Grant Lingel weaves a fascinating and modern coming-of-age tale about an American boy from New York fresh out of college who finds himself confronted by a world without choices. From grammar school to college, and even choosing a major, Grant found the path before him was already laid out. But, with seven credits to go to graduate, Grant abandons the world he knows and sets out to find himself, and defy the expectations American society demands.
From working in Mexico on a resort to traveling with crazed Minnesotans in Guatemala, to working a hostel-farm as a volunteer, learning poi and experiencing everyday with an open mind. Grant travels around from place to place, meeting amazing people and seeing life in a new light. His adventures leave the taste of rum and coke in the reader’s mouth, and a yearning to be a part of the trip Grant created for himself.
Grant writes often of the camaraderie travelers feel when abroad, an almost instant friendship that develops the moment you hear someone else’ amazing adventure tale. Reading Grant’s book while on the ferry from Turkmenistan to Azerbaijan, I was struck with a feeling of knowing and empathizing with the trials and joys of Grant’s experiences in Mexico. While I don’t share his enthusiasm for countless nights of partying that would shock a rock star, I feel that Grant’s adventure is well worth the telling, and feel that his up-beat and emotional readiness while traveling is an example many a weary traveler can learn from.
The characters in Grants adventures are so real that one can imagine they are a member of the small pack of friends Grant travels with while abroad. From drunken parties to day-trip adventures and midnight food runs, the reader truly comes to understand the atmosphere of life in Mexico as an expatriate. A life on the edge with extreme sporting, extreme partying, and sucking the very marrow out of each day of life, leaves the reader wishing to buy a one-way-ticket to a sandy beach.
I hope that his book inspires other people to imagine the possibilities in their own lives. Anyone can abandon their cube to see what life is like on the other side of the office wall. Anyone can buy a one-way ticket to paradise. For some reason, it is a select few who chose to defy the norm, abandon the cube and imagine a more thrilling life. Grant chooses to spend time in Mexico, Guatemala and more living on the beach, working with locals and other expats, and losing himself in the moment with drugs, women and a seemingly endless supply of booze. While Grant realizes that the world he is living in is a dangerous one, he has nevertheless stepped off the plank and into a world that is mixed with good and bad. By making the initial choice, Grant accepts the consequences and as a result, lived a more fulfilling life—and one worth reading about.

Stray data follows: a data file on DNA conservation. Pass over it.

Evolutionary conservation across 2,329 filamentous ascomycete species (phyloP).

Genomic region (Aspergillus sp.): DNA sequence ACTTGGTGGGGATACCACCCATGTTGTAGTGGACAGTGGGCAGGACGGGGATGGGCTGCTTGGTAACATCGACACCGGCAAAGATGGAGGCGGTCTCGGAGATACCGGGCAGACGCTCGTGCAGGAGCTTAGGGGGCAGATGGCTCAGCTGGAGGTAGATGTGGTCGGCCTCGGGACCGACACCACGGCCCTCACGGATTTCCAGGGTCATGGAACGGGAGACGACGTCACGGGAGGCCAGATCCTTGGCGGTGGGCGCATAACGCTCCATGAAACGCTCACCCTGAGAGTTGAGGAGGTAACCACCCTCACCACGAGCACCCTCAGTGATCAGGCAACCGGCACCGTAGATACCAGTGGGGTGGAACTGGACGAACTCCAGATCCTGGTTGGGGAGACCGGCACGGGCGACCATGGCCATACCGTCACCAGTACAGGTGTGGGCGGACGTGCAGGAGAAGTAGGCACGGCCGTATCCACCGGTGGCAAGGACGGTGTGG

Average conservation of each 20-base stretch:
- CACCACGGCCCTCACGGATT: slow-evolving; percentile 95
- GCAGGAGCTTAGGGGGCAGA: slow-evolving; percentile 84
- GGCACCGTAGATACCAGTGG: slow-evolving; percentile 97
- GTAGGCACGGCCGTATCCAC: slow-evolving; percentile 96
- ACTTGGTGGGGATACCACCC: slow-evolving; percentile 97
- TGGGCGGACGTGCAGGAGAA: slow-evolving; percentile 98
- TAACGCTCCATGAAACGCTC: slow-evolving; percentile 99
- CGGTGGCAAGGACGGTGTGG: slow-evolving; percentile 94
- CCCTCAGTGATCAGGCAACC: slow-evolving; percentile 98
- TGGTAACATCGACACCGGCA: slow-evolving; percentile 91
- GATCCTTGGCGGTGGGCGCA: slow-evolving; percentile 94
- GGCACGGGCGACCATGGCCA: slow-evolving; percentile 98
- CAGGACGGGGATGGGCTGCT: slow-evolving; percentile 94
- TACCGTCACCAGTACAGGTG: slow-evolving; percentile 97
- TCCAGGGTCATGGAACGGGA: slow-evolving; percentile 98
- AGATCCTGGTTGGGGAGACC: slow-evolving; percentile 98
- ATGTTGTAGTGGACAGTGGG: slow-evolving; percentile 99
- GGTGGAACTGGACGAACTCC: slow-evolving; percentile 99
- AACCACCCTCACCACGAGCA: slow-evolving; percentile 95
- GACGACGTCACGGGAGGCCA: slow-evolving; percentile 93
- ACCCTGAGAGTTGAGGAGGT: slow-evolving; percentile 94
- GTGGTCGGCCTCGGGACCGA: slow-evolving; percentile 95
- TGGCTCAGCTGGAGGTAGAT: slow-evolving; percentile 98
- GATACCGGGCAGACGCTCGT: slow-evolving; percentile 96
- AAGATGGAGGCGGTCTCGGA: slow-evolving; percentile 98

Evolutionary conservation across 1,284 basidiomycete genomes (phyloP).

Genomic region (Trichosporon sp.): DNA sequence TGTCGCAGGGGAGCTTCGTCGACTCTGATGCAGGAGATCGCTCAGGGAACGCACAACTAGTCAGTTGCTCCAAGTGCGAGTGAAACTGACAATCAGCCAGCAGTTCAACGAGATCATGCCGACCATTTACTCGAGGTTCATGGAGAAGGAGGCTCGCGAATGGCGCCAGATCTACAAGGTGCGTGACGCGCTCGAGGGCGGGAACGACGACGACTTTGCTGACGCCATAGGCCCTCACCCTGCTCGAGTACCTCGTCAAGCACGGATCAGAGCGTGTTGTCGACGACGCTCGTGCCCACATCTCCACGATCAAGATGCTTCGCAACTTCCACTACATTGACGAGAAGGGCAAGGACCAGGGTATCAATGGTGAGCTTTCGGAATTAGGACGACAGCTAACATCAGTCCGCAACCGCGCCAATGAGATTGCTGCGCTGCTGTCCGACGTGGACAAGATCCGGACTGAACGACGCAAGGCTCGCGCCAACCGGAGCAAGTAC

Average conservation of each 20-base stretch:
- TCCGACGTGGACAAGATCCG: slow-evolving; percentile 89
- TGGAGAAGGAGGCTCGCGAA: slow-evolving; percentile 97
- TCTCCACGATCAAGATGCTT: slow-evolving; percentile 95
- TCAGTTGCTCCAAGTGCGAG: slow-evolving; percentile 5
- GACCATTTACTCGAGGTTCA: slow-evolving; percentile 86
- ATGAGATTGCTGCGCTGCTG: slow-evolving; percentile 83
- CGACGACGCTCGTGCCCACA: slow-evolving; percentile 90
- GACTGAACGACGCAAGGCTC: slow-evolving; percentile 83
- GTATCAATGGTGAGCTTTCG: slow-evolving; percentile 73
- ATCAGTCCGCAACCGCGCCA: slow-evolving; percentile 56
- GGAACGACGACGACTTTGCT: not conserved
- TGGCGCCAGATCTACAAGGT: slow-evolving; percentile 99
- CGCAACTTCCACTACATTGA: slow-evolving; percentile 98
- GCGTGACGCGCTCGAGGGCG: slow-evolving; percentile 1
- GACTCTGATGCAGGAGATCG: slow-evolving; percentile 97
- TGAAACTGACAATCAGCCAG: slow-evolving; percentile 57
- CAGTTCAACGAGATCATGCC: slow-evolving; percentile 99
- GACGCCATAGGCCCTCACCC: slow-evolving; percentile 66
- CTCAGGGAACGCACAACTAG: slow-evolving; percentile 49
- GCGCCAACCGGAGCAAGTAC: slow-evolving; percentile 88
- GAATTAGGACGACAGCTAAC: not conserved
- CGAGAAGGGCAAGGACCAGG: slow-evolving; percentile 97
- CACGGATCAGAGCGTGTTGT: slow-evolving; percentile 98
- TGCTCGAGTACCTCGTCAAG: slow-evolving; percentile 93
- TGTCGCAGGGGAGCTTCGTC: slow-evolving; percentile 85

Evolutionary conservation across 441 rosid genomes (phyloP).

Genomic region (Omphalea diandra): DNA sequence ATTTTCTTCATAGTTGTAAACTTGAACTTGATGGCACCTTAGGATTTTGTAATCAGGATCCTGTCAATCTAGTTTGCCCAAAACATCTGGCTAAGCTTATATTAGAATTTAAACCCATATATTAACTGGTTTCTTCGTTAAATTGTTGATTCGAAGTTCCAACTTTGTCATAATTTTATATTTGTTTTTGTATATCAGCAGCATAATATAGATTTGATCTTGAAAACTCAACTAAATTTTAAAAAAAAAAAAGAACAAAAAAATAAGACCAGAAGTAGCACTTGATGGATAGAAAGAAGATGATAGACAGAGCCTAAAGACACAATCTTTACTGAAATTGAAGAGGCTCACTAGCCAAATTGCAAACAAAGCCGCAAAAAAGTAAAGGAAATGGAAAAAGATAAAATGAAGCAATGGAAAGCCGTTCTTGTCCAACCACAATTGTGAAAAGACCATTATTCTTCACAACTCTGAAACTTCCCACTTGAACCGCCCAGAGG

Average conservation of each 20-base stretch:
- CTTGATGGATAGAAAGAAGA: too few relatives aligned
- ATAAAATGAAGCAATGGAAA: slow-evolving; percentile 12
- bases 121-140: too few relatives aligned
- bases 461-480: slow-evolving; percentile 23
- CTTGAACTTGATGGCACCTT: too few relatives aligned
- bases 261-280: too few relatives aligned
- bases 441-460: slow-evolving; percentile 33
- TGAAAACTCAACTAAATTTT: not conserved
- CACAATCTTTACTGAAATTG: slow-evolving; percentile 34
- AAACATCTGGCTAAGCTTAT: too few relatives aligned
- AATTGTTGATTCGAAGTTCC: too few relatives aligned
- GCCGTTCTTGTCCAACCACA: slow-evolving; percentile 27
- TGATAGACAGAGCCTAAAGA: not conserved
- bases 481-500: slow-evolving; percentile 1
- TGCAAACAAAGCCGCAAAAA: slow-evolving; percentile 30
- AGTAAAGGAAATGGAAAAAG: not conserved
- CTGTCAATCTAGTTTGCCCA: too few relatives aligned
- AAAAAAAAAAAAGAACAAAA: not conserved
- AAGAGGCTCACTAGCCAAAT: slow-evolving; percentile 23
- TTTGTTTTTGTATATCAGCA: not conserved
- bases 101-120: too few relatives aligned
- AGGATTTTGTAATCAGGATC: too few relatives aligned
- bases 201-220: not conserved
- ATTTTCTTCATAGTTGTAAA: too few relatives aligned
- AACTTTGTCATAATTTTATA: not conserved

From one traveler to another, I recommend Imagine: A Vagabond Story
as a great read into the psyche of a traveler living on the edge. The tale ends happily enough with Grant starting a new adventure on another continent, letting all of us be reminded that it’s the experiences in life that make it worthwhile, not the 7 missing credits or the lack of a decent salary.
Review written by Lauren Johnson, from Abandon the Cube (Republic of Georgia, September 6th, 2009)Though we were very kindly given a singed copy of the book by Grant, we passed the book onto an English traveler heading East in the Republic of Georgia, who will pass it on as she finishes it.